While politicians have been pondering the future of poker, Harvard Law School professor Charles Nesson created the Global Poker Strategic Thinking Society (GPSTS), which uses poker as an educational tool. According to Mr. Nesson:

"Poker theories and situations can teach basic life skills, strategic thinking, geopolitical analysis, risk assessment, and money management."

Poker is actually a rare win-win for all parties in all situations. For Republicans who so often and so stridently speak out about Government not controlling the individual rights of our citizens, the idea of our federal administration telling people that they do not have the right to spend their own money, to play a game, from their homes, is horrifying. For the liberal Democrats who are looking for financial windfalls in taxable dollars, $42 billion is not a bad start. For the philanthropic community, these funds can make a profound difference. And, for all parties, the educational supplement for mathematics should not be glossed over or ignored.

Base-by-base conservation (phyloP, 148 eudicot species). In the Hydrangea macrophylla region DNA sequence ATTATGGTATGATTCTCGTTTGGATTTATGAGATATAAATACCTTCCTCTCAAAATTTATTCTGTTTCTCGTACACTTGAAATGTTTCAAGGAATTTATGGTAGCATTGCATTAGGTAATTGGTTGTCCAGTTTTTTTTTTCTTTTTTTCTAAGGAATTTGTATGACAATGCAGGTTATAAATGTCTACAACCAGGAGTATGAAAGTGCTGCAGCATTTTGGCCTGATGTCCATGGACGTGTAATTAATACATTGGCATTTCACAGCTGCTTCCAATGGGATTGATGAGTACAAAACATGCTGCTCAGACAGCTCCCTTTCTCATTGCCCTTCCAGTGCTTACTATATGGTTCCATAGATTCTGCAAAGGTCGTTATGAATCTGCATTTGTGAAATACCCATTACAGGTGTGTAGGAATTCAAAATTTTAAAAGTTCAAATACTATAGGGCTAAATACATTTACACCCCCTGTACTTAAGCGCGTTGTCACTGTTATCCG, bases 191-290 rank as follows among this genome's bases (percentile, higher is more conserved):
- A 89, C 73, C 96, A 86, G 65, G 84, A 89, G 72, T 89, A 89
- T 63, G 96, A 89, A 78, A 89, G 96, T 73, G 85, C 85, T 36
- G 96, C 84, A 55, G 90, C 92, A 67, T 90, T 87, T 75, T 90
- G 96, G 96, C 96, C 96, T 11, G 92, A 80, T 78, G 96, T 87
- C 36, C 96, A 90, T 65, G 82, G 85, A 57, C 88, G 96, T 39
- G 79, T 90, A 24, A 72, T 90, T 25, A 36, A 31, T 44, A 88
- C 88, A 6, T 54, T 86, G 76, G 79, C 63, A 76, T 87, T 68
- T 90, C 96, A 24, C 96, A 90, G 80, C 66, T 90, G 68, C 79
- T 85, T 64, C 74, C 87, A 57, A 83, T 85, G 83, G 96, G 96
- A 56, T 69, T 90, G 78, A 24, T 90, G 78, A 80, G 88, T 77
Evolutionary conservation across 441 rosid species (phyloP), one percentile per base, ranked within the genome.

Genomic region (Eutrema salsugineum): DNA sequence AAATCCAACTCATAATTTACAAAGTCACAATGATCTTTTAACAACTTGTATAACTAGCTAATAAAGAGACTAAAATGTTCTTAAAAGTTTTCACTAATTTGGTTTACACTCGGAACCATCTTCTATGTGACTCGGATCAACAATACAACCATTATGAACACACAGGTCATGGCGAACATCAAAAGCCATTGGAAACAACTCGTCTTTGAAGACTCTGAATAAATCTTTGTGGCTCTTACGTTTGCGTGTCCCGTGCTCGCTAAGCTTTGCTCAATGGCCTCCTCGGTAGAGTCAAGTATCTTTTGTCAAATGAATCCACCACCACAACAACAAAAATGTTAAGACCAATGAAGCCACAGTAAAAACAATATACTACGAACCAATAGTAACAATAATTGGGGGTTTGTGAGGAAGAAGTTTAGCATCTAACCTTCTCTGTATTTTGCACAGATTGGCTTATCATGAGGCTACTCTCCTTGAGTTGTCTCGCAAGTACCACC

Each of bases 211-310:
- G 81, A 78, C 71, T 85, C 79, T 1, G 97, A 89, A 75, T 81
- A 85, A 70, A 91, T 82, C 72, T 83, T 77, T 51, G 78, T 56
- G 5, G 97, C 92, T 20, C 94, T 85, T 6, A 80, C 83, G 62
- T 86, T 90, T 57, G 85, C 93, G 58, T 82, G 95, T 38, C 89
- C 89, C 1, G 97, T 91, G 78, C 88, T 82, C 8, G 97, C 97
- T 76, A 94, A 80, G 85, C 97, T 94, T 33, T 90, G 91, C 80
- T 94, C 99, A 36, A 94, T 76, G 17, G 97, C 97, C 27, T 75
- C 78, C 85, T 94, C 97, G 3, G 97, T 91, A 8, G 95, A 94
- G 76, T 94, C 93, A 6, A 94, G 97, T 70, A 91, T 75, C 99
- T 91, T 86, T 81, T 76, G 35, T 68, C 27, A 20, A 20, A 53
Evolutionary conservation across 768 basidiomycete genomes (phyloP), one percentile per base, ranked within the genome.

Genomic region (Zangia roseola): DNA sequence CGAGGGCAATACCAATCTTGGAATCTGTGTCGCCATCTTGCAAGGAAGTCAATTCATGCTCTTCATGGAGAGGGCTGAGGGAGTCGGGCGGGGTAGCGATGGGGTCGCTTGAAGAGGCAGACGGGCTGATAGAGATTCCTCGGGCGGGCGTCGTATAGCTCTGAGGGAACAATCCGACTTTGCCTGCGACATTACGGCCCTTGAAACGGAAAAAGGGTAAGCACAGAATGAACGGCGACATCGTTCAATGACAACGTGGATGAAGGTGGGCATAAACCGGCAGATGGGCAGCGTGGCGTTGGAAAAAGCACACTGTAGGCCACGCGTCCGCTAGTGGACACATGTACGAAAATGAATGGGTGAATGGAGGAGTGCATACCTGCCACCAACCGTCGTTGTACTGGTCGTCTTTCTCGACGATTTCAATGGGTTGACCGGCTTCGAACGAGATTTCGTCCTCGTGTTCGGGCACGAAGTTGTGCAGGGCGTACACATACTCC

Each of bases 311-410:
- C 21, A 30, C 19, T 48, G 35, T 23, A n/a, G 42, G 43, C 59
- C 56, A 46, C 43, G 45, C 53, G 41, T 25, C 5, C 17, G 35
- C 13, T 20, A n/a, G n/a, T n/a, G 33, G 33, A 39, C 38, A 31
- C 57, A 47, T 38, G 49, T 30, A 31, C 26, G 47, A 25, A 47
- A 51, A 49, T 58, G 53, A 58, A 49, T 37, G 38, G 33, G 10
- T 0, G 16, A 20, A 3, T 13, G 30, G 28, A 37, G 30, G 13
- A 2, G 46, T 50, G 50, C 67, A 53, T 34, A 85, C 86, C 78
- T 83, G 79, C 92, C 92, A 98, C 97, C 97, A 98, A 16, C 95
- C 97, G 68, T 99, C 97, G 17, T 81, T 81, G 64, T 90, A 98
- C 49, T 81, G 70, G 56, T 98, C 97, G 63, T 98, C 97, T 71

The National Debt continues to increase an average of $4.08 billion per day. We all have much more important battles to wage then if we can play cards from our homes. And poker is a game we all lose if we don't get this right, and one where there is much to win if we play it correctly.

Jamie Gold – “The Philanthropist”

BLUFF Magazine, May 2008, Pro-spective, Michael Friedman

Jamie Gold has been called a lot of things since he won the 2006 World Series of Poker Main Event, but one name is finally starting to stick. Perhaps the most accurate nickname for this television-producer-turned-poker-pro is “The Philanthropist,” as he was dubbed by several pros and members of the media, thanks to his charitable endeavors.